“Every plan that is presented to us, we want it to work,” she said. “It’s unfortunate that it wasn’t well thought out, that all stakeholders were not consulted to make this less disruptive, so that there wasn’t a constant shift in class placements.” 

‘An imperfect approach during an imperfect time’

Calling the hybrid model “an imperfect approach during an imperfect time,” Upper Canada District School Board’s director of education nonetheless believes that amid the uncertainties of the pandemic, it’s the choice that gives his district’s families the flexibility to move between learning at school and at home — as well as provide continuity of learning in case of significant disruptions.

Stephen Sliwa and his colleagues at the eastern Ontario school district which covers much of the region surrounding but not including the city of Ottawa were taken aback by a post-Labour Day surge of about 20 per cent of families choosing virtual learning. An earlier survey had projected just six per cent would choose learning at home.

After a surge in families opting for virtual school this fall, the Upper Canada District School Board enacted a blended model. Educators teach students in-person and online at the same time, as well as students whose families have requested either online learning or offline learning. (Evan Mitsui/CBC)

However, after examining various remote-school models being prepped across the province, the board found that “they either didn’t make immediate sense to us pedagogically or were not affordable based on the resources the school district had or that we would not have the human resources in order to staff,” Sliwa said.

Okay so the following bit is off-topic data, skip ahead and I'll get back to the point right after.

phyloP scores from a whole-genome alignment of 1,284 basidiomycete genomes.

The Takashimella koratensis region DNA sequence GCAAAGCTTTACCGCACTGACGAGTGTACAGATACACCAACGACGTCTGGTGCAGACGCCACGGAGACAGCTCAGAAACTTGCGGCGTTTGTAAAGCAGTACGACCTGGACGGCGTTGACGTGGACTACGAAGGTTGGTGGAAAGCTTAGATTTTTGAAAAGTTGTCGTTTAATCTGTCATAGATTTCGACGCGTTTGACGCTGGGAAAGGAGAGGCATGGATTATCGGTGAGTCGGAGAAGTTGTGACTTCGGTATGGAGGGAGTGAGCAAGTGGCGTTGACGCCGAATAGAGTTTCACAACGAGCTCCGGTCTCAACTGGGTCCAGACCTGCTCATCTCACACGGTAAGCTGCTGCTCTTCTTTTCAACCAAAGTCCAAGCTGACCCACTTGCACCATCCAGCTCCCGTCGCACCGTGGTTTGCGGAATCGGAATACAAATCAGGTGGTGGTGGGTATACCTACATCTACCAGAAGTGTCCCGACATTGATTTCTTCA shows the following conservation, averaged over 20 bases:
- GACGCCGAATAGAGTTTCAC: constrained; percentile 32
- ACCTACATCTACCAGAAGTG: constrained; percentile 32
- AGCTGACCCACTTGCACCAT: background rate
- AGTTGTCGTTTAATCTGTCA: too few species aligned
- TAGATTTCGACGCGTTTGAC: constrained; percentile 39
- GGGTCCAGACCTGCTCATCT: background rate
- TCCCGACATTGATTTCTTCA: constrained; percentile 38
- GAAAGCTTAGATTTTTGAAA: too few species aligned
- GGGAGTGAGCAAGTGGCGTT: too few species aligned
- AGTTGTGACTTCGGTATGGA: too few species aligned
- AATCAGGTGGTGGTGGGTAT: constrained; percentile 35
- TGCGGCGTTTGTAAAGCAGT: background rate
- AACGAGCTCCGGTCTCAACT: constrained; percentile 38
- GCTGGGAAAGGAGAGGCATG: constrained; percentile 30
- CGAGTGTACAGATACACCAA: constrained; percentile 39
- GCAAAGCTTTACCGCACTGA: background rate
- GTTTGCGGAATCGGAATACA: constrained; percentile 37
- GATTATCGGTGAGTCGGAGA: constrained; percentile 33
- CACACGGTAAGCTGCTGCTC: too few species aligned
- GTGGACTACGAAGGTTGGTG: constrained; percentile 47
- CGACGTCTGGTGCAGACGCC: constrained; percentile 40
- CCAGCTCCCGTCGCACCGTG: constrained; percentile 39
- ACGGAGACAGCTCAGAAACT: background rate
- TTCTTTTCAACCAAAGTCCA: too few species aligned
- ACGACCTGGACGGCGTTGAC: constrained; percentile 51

What Upper Canada District ultimately put into place is a hybrid model in which its educators teach students in-person and virtually at the same time, as well as any students whose families have requested either online learning (not delivered live) or offline learning.

“We did have to take some very quick action … to accommodate and to respond to the learning preferences that families had articulated and to make sure that we didn’t contribute to the uncertainty of having to change the model once we were already midstream,” he said.

WATCH | First day of school — again — as Ontario board moves to hybrid model:

After an increase in demand for online learning, the York Catholic District School Board outside Toronto has moved to a hybrid learning model where the classroom is made of students in school and online, but many parents are frustrated with change and calling for full, online learning to come back. 2:02

Still, the best-laid plan on paper isn’t what’s happening in the classrooms, said Kavita Prakash, a parent in Almonte, Ont., whose nine-year-old daughter, Shyla Barr, is a synchronous virtual student at an Upper Canada District school.  

“Their argument in favour of [a hybrid model] was our kids are joined with their classmates and — if we change our mind and want to get back in the classroom — it’s an easy transition, which does sound good in theory,” Prakash said.